The River Cherwell

Opinion is divided as to how to pronounce this. Townies (locals) tend to pronounce as written the rest of us pronounce it as Charwell, neither is wrong.
As you stand with your back to the Univ Boat House there are college boat houses on the opposite side of the river Thames, or Isis on which we row. The boat house most downstream belongs to Christ Church and to the right (as you look at them) of the boat houses is where the River Cherwell meets the Thames. It used to join 200m upstream via what is now called “The Old Cut”  where a wooden foot bridge joins Christchurch Meadow to Boat House Island. However, the Old Cut delivered the Cherwell into the main current of the Thames which meant that when both rivers were in flood the stronger Thames would prevent the lesser Cherwell waters from flowing on down to the sea, pushing them back up the valley to flood East Oxford. The Old cut is now a charming but silt bottomed waterway, well worth exploring by punt one day. Meanwhile the New Cut, which is actually a canal, efficiently carries the Cherwell’s waters into the Thames at an angle which prevents back up and flooding.
The Cherwell rises 32 miles away (as the crow flies, at  the village of Hellidon, then flows generally North South to the Thames  through Northants and Oxon counties past Banbury (Ride a Cock horse) Islip, and Kidlington where it is joined by the river Ray which drains Otmoor – an area of considerable scientific interest, so much so that the M40 on its way from London to Birmingham had to make a huge semi-circular detour to circumvent it.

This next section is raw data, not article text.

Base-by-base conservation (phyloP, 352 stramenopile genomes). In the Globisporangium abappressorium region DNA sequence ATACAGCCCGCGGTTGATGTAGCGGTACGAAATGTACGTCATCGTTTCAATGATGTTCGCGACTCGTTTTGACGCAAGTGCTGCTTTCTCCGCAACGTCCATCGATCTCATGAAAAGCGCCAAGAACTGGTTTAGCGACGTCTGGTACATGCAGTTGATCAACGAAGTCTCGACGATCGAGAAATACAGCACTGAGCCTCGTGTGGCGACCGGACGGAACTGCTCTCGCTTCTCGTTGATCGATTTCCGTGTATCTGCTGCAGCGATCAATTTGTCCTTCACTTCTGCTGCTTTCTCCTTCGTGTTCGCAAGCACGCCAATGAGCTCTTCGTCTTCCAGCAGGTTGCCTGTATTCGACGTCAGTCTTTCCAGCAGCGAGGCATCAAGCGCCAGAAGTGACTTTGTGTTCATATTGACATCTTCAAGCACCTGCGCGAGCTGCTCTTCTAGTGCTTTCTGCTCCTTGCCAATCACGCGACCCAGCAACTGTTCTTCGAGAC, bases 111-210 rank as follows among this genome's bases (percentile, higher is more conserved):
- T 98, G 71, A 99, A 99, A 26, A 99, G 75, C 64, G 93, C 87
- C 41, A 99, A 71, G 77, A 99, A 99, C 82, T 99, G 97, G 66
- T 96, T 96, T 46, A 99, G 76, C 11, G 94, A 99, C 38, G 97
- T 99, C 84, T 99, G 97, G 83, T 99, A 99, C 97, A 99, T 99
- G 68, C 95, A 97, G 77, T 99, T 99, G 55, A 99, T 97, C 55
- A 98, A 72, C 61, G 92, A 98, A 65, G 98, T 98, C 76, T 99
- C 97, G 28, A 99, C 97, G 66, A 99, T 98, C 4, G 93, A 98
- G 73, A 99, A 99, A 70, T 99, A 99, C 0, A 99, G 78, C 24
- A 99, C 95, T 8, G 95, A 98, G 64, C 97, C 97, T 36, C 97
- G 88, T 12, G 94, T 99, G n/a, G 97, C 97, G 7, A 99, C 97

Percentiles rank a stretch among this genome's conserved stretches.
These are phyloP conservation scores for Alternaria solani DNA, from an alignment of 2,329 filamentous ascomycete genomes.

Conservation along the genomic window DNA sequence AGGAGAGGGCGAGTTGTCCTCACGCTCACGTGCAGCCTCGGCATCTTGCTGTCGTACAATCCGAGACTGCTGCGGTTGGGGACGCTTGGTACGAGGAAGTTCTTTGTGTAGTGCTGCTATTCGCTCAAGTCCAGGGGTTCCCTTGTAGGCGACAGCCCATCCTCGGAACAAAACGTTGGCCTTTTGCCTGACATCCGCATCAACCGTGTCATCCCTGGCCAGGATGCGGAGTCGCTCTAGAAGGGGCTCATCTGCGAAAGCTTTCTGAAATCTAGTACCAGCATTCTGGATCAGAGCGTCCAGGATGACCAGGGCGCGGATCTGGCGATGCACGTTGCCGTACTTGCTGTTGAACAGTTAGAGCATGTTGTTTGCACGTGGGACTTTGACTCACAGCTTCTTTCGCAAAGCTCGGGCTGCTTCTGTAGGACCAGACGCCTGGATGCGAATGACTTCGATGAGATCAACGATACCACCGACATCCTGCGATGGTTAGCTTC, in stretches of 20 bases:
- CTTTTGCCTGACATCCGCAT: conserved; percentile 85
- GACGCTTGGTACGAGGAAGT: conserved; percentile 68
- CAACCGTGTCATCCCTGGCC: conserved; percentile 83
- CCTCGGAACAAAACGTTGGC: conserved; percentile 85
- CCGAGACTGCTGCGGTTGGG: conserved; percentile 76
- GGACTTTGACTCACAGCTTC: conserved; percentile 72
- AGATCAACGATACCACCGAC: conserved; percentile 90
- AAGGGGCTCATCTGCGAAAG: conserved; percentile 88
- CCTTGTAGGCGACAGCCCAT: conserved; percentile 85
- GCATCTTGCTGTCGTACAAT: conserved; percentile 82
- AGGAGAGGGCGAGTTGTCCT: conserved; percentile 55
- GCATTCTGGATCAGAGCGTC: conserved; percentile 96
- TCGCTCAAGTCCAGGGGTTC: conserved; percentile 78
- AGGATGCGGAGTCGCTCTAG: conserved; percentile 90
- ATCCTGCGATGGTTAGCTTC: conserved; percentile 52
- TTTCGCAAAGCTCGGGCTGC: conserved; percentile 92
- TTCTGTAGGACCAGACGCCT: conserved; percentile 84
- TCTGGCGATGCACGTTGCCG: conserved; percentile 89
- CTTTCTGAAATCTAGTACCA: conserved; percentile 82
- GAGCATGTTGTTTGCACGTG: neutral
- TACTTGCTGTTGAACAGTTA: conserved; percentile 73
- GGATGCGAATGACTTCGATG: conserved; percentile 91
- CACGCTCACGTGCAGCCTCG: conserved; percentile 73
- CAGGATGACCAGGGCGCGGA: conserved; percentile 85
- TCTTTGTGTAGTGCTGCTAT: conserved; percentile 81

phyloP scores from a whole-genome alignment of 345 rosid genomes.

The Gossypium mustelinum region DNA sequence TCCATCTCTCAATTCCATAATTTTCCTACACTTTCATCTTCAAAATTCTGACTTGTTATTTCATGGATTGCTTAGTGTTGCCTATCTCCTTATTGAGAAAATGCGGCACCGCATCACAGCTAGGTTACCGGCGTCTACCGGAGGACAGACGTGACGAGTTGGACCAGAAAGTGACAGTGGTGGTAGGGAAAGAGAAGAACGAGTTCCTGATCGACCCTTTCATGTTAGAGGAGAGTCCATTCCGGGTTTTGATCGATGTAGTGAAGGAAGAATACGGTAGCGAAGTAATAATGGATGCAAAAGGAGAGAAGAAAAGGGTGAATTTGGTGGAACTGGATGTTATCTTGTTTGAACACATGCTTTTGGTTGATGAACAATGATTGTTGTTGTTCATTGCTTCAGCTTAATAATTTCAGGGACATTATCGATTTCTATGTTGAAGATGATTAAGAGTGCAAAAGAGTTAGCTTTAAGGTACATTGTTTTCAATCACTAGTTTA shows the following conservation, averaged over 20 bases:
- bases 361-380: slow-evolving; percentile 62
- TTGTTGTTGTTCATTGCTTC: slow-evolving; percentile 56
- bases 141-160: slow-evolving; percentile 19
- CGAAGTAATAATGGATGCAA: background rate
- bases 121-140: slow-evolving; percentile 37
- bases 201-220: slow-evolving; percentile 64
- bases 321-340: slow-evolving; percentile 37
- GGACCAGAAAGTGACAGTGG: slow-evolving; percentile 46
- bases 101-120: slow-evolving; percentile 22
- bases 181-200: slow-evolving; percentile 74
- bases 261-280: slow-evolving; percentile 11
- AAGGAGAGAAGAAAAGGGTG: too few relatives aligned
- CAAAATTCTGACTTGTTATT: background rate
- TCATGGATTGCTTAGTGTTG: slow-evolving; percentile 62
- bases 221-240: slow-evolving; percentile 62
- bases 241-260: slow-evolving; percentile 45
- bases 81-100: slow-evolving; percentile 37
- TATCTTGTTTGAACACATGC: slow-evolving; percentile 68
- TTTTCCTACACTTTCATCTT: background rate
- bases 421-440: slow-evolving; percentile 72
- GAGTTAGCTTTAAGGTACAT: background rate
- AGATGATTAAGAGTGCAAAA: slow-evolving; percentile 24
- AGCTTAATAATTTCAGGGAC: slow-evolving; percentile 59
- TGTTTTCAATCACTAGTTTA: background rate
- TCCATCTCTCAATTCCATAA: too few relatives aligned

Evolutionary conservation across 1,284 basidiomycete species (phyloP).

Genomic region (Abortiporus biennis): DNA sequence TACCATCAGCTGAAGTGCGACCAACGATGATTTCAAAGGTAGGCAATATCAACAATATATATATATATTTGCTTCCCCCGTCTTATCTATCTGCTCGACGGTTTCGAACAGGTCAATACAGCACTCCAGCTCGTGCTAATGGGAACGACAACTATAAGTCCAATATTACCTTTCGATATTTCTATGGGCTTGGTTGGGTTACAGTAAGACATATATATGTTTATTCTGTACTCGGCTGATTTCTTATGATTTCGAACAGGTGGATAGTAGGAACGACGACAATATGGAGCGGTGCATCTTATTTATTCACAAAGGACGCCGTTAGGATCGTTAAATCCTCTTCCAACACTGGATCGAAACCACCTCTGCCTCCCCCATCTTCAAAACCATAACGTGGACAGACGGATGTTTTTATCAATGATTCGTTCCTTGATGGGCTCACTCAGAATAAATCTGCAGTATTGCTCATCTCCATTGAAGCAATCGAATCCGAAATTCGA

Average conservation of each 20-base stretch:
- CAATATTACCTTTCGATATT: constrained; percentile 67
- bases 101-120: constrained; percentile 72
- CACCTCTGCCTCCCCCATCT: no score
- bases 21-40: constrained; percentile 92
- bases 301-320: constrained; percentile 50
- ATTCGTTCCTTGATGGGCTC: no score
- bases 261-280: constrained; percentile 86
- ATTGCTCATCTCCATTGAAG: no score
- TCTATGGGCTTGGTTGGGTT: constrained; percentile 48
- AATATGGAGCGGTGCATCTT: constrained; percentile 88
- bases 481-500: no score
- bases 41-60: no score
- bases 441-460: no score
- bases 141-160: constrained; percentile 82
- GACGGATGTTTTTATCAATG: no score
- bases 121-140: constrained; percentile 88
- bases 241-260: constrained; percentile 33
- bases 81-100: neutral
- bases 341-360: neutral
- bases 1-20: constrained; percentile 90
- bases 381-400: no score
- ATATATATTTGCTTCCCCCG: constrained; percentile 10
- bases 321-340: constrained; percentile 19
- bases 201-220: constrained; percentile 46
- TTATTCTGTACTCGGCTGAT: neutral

There are some interesting villages, pubs and churches in the hamlets around Otmoor, well worth  a day’s cycling. From June onwards Vicarage Farm at Stanton St John is open,  and when it’s  PYO strawberry time in June, there is easy parking and  a pleasant tea tent for parents, a loo for Grandma and bouncey castles and trailor rides for younger siblings. Perhaps the most useful thing the Cherwell does is to provide water for the Oxford canal as they run next to each other for many miles. I will write more about the canal some other time as it is important to SPC (The Porters’ Lodge and The Master’s Lodgings were both built by the Oxford Canal Co.) it is a great river for punting  and it is just about wide enough to take the training tub up  a good way, say, to the Victoria Arms for lunch.

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